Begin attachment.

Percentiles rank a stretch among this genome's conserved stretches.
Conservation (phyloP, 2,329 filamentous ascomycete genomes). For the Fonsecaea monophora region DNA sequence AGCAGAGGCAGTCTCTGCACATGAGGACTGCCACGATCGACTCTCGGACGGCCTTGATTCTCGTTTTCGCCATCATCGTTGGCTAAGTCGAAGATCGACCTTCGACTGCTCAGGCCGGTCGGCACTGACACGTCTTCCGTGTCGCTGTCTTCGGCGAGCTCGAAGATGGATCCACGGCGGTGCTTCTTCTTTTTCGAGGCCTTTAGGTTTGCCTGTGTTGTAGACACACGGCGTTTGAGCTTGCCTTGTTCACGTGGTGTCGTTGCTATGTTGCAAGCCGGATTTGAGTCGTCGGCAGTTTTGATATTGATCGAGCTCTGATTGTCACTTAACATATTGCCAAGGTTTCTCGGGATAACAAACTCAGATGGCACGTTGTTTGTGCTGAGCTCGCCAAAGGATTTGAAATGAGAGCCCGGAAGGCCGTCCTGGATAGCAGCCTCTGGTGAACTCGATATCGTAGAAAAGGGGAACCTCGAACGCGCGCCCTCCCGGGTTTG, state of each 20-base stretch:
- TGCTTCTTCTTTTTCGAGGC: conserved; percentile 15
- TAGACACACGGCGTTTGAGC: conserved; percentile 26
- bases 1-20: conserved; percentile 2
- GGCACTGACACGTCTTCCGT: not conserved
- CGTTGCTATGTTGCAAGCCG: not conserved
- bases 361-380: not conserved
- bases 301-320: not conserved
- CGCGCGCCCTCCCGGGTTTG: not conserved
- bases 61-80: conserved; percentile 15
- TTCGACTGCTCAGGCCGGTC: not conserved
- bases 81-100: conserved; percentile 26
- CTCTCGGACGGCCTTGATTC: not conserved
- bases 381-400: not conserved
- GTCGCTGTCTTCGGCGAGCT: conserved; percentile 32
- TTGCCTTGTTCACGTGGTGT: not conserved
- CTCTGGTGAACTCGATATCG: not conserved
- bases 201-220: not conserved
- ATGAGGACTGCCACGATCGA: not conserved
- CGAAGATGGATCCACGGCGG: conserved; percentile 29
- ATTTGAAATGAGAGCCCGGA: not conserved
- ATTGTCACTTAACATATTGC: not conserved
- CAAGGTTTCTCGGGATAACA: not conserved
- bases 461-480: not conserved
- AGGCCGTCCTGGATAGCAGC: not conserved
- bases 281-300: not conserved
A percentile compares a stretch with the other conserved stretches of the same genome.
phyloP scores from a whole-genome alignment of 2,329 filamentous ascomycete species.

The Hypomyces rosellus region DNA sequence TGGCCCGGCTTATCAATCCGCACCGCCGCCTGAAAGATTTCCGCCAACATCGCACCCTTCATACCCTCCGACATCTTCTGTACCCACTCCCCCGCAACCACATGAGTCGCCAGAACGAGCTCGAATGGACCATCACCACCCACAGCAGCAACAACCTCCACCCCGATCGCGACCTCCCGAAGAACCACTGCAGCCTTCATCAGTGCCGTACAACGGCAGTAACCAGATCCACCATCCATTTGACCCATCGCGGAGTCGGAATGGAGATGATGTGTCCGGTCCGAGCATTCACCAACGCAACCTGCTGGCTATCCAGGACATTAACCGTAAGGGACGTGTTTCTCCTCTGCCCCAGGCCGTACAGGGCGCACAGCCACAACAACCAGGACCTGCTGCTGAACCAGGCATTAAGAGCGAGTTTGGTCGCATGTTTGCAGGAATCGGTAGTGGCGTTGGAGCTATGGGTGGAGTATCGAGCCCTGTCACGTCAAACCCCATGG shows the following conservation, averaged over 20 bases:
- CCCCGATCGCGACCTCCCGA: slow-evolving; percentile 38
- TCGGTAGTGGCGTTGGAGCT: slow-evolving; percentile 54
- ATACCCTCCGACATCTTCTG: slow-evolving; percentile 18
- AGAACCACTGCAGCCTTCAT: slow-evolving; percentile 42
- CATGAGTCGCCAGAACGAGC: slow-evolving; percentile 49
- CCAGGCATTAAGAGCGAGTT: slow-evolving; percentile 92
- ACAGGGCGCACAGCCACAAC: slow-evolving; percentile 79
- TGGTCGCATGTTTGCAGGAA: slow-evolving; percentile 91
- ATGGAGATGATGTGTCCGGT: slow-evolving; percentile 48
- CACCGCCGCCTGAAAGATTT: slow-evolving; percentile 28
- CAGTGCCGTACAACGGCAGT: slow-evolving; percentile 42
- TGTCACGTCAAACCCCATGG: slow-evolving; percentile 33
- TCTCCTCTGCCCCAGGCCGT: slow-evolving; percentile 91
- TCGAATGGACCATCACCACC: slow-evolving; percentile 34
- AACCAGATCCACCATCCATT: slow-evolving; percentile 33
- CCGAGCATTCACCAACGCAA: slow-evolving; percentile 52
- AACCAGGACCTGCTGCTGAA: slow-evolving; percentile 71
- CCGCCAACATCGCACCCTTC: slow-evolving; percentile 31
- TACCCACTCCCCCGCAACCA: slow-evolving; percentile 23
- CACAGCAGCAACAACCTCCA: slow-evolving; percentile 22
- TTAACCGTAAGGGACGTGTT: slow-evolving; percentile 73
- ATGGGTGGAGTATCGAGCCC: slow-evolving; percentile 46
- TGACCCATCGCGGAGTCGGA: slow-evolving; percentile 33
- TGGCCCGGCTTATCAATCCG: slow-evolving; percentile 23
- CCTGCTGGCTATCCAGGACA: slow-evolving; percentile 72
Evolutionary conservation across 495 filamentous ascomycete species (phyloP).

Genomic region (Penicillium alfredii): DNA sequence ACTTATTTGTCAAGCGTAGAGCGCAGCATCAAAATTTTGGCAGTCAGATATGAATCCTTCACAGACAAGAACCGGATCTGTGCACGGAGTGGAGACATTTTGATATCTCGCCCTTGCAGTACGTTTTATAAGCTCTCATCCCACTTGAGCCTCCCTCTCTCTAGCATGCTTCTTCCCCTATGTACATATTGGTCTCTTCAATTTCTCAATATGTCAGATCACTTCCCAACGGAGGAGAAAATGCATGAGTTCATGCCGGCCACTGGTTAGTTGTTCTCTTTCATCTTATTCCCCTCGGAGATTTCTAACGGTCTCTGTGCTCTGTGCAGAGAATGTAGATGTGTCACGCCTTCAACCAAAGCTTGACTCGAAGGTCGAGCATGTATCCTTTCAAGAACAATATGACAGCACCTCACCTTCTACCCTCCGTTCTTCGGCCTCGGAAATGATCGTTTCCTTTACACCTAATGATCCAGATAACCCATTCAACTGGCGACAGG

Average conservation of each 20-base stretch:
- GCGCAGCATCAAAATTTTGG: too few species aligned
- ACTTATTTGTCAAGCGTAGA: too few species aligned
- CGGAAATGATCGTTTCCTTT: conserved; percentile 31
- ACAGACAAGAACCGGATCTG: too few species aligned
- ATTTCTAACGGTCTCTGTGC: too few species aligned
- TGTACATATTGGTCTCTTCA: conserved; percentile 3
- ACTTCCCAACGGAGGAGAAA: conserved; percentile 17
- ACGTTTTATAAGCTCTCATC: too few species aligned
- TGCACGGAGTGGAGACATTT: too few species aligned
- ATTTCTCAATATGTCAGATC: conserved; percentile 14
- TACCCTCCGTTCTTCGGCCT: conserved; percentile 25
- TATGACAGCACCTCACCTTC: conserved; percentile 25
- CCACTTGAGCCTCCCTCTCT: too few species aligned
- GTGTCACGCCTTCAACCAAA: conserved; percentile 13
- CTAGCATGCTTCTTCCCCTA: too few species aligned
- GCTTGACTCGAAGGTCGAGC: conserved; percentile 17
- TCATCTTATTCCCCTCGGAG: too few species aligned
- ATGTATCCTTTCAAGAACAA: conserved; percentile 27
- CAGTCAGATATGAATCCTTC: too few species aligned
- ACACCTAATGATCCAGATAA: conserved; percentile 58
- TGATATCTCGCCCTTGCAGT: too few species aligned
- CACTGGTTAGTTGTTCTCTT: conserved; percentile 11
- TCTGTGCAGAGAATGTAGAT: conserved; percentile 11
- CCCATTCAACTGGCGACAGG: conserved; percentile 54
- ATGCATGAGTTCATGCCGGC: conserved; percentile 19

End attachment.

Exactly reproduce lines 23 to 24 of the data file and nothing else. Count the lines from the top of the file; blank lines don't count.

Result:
- ATTGTCACTTAACATATTGC: not conserved
- CAAGGTTTCTCGGGATAACA: not conserved